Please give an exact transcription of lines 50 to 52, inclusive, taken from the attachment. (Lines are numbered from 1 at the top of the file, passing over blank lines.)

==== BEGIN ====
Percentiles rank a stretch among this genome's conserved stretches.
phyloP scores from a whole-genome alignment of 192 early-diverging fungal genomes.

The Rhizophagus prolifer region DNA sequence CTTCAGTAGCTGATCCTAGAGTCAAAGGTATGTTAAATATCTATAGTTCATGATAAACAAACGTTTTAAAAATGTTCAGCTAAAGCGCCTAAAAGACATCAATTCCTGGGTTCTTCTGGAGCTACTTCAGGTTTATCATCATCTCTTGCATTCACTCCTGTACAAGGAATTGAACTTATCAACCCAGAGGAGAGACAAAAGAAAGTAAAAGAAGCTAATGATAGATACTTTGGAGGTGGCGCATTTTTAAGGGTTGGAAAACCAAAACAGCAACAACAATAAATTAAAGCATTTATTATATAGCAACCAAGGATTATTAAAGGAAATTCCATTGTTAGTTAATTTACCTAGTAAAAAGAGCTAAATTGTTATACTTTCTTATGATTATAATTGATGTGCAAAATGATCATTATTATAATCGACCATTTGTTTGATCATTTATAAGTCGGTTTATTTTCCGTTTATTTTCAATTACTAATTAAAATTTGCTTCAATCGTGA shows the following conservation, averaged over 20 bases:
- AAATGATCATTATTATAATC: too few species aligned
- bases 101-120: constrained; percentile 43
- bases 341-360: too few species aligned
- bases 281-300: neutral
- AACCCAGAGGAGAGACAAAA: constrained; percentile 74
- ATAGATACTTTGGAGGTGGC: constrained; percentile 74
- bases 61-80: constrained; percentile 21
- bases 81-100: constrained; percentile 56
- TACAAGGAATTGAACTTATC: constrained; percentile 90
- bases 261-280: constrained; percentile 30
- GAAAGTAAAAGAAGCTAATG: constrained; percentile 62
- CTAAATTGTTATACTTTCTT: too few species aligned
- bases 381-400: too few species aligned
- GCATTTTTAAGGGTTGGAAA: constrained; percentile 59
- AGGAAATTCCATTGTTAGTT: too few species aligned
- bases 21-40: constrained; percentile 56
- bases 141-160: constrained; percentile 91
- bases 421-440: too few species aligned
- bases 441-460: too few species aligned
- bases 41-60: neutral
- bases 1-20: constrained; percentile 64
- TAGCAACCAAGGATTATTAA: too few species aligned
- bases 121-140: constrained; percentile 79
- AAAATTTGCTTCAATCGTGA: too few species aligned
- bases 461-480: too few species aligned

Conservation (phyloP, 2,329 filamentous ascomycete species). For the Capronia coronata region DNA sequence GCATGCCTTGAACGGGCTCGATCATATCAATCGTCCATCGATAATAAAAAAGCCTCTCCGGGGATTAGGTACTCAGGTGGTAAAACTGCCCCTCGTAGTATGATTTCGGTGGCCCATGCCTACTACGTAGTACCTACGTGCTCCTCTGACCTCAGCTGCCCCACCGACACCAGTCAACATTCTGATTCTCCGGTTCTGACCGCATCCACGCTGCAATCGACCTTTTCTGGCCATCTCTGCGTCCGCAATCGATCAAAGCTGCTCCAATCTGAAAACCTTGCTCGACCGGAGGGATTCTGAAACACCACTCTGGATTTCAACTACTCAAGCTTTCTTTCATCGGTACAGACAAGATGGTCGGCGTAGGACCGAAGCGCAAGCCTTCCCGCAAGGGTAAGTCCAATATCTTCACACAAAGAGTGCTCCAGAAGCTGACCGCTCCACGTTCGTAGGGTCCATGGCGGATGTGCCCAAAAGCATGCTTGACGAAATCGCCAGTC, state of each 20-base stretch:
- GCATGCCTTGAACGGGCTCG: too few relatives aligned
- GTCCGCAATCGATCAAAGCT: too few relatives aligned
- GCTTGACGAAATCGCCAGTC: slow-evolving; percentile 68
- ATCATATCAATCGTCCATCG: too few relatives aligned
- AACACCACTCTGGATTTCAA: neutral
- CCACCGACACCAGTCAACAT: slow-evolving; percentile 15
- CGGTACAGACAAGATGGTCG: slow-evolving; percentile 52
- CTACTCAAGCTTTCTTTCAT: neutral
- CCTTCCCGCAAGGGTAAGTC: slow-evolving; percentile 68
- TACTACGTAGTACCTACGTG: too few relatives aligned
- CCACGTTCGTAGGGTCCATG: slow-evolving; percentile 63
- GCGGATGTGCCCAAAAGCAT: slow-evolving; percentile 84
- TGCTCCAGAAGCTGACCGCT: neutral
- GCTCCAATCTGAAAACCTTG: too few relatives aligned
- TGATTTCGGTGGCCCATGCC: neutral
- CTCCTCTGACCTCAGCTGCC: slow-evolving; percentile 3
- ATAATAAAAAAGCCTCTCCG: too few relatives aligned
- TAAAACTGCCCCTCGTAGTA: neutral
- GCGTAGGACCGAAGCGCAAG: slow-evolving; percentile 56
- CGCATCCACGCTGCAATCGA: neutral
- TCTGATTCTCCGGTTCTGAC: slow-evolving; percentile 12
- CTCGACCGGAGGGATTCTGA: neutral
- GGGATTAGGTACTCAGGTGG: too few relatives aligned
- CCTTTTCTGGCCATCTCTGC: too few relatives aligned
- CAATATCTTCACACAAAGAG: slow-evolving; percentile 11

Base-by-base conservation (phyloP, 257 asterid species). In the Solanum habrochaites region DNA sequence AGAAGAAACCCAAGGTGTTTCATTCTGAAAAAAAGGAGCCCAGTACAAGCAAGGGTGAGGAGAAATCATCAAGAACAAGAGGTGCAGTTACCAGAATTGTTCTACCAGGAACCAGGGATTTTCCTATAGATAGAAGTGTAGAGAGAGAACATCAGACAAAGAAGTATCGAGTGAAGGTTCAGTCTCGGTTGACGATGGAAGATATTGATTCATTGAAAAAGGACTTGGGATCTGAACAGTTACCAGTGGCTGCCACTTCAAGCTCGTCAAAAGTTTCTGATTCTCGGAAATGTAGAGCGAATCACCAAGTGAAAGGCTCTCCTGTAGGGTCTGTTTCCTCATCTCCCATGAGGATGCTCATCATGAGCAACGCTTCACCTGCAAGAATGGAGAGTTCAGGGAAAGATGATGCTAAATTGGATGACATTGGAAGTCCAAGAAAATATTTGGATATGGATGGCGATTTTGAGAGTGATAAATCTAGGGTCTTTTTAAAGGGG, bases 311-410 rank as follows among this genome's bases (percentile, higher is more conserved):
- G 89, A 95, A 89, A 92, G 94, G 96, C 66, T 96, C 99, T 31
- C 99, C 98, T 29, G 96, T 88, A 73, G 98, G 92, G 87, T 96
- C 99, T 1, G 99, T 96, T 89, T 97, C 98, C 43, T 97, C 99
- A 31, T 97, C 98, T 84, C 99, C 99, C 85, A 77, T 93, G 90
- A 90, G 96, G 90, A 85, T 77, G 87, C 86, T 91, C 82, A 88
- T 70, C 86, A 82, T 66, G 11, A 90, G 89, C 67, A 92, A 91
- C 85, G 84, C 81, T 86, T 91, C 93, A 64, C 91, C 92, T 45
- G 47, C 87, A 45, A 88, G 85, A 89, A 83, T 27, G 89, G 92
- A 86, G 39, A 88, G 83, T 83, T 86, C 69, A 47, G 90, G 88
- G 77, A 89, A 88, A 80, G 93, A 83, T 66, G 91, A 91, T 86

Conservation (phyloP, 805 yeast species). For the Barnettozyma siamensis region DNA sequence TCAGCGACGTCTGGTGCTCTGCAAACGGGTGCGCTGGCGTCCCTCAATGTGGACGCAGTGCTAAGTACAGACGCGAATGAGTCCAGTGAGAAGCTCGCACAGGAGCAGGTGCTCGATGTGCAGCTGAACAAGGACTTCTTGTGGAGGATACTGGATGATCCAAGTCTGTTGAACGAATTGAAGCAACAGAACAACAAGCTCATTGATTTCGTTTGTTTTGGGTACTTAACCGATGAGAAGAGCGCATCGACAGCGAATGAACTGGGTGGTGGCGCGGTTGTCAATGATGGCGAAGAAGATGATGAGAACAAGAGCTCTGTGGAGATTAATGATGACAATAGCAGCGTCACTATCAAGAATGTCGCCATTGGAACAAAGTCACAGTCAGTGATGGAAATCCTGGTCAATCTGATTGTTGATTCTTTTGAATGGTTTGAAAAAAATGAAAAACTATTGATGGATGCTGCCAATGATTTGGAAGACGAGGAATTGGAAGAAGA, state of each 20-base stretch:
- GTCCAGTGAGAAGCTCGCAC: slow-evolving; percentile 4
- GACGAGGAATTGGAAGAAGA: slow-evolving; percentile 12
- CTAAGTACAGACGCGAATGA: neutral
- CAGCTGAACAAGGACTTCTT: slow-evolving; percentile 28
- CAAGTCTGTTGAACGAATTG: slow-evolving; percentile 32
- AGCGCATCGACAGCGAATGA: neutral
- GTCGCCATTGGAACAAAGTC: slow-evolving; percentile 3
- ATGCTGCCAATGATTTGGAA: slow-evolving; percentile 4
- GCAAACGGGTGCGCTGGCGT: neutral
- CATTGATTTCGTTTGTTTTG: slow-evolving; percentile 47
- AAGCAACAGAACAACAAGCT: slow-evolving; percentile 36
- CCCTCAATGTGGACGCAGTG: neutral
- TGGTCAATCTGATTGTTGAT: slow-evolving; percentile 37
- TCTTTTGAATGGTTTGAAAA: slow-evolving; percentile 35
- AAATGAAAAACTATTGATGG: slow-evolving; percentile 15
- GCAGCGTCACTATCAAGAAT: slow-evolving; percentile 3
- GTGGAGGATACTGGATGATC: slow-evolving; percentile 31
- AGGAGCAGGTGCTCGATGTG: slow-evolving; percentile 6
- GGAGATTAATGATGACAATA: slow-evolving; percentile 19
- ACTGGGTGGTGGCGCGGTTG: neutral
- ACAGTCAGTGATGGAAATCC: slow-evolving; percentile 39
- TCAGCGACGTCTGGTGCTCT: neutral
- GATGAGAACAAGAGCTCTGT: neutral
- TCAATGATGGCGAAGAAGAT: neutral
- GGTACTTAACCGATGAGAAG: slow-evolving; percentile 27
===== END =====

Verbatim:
- TCTGATTCTCCGGTTCTGAC: slow-evolving; percentile 12
- CTCGACCGGAGGGATTCTGA: neutral
- GGGATTAGGTACTCAGGTGG: too few relatives aligned